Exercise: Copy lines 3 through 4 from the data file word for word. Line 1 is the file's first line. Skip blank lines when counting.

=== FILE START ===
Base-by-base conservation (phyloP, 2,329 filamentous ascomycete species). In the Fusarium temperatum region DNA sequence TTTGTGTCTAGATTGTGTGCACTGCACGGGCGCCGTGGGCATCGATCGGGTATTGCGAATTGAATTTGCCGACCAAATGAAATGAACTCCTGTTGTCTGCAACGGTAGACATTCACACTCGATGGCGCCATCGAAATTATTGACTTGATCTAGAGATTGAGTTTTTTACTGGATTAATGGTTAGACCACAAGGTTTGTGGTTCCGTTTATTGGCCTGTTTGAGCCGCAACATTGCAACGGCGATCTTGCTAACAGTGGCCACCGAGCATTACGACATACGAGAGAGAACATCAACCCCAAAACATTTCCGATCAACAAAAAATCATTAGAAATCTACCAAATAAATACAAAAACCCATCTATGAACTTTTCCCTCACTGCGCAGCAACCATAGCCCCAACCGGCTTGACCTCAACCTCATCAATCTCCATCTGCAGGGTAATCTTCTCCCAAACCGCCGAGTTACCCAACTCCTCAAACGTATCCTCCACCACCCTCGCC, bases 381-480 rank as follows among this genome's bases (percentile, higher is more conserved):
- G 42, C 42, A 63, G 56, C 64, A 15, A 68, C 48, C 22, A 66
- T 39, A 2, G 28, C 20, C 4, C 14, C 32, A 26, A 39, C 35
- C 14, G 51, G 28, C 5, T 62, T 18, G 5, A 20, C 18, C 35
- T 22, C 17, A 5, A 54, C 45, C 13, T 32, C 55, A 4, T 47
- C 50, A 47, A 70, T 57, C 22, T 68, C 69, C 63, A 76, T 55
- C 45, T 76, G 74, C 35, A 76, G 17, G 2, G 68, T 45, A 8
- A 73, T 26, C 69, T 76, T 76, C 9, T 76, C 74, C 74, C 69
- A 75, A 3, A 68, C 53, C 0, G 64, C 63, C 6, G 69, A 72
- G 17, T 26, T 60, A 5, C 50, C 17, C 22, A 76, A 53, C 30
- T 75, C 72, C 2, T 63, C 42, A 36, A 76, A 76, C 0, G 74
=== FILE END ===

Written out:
- T 39, A 2, G 28, C 20, C 4, C 14, C 32, A 26, A 39, C 35
- C 14, G 51, G 28, C 5, T 62, T 18, G 5, A 20, C 18, C 35